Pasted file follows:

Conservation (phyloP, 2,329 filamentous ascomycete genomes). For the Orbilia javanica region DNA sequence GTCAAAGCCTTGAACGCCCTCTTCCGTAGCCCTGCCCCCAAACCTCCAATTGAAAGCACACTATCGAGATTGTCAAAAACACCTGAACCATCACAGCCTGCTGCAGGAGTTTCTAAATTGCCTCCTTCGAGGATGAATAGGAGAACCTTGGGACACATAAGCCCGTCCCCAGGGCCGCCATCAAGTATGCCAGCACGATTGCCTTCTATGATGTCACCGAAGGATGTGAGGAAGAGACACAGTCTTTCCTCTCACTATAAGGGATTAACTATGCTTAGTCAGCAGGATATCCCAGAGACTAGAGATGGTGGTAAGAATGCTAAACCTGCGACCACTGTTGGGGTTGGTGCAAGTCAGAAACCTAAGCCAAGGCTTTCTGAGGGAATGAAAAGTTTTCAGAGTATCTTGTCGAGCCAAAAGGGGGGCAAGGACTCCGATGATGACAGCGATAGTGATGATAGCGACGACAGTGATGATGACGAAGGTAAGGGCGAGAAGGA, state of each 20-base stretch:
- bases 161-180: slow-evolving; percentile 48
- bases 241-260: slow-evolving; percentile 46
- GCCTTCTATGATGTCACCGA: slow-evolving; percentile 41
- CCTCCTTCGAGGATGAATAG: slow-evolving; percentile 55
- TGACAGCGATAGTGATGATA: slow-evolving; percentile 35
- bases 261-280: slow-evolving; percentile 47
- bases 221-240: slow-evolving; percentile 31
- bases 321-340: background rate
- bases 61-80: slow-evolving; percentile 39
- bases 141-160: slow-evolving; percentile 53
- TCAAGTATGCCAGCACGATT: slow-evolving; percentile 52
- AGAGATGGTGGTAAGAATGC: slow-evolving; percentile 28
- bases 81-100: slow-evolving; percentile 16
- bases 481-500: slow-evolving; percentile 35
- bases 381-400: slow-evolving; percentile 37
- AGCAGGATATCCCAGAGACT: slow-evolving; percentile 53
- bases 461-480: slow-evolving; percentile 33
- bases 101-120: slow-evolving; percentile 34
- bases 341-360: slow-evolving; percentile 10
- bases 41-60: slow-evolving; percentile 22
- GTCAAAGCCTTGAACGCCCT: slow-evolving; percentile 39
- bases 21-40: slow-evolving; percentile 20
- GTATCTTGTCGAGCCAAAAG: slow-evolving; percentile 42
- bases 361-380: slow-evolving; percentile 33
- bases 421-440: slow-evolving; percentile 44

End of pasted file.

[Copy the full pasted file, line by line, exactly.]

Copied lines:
Conservation (phyloP, 2,329 filamentous ascomycete genomes). For the Orbilia javanica region DNA sequence GTCAAAGCCTTGAACGCCCTCTTCCGTAGCCCTGCCCCCAAACCTCCAATTGAAAGCACACTATCGAGATTGTCAAAAACACCTGAACCATCACAGCCTGCTGCAGGAGTTTCTAAATTGCCTCCTTCGAGGATGAATAGGAGAACCTTGGGACACATAAGCCCGTCCCCAGGGCCGCCATCAAGTATGCCAGCACGATTGCCTTCTATGATGTCACCGAAGGATGTGAGGAAGAGACACAGTCTTTCCTCTCACTATAAGGGATTAACTATGCTTAGTCAGCAGGATATCCCAGAGACTAGAGATGGTGGTAAGAATGCTAAACCTGCGACCACTGTTGGGGTTGGTGCAAGTCAGAAACCTAAGCCAAGGCTTTCTGAGGGAATGAAAAGTTTTCAGAGTATCTTGTCGAGCCAAAAGGGGGGCAAGGACTCCGATGATGACAGCGATAGTGATGATAGCGACGACAGTGATGATGACGAAGGTAAGGGCGAGAAGGA, state of each 20-base stretch:
- bases 161-180: slow-evolving; percentile 48
- bases 241-260: slow-evolving; percentile 46
- GCCTTCTATGATGTCACCGA: slow-evolving; percentile 41
- CCTCCTTCGAGGATGAATAG: slow-evolving; percentile 55
- TGACAGCGATAGTGATGATA: slow-evolving; percentile 35
- bases 261-280: slow-evolving; percentile 47
- bases 221-240: slow-evolving; percentile 31
- bases 321-340: background rate
- bases 61-80: slow-evolving; percentile 39
- bases 141-160: slow-evolving; percentile 53
- TCAAGTATGCCAGCACGATT: slow-evolving; percentile 52
- AGAGATGGTGGTAAGAATGC: slow-evolving; percentile 28
- bases 81-100: slow-evolving; percentile 16
- bases 481-500: slow-evolving; percentile 35
- bases 381-400: slow-evolving; percentile 37
- AGCAGGATATCCCAGAGACT: slow-evolving; percentile 53
- bases 461-480: slow-evolving; percentile 33
- bases 101-120: slow-evolving; percentile 34
- bases 341-360: slow-evolving; percentile 10
- bases 41-60: slow-evolving; percentile 22
- GTCAAAGCCTTGAACGCCCT: slow-evolving; percentile 39
- bases 21-40: slow-evolving; percentile 20
- GTATCTTGTCGAGCCAAAAG: slow-evolving; percentile 42
- bases 361-380: slow-evolving; percentile 33
- bases 421-440: slow-evolving; percentile 44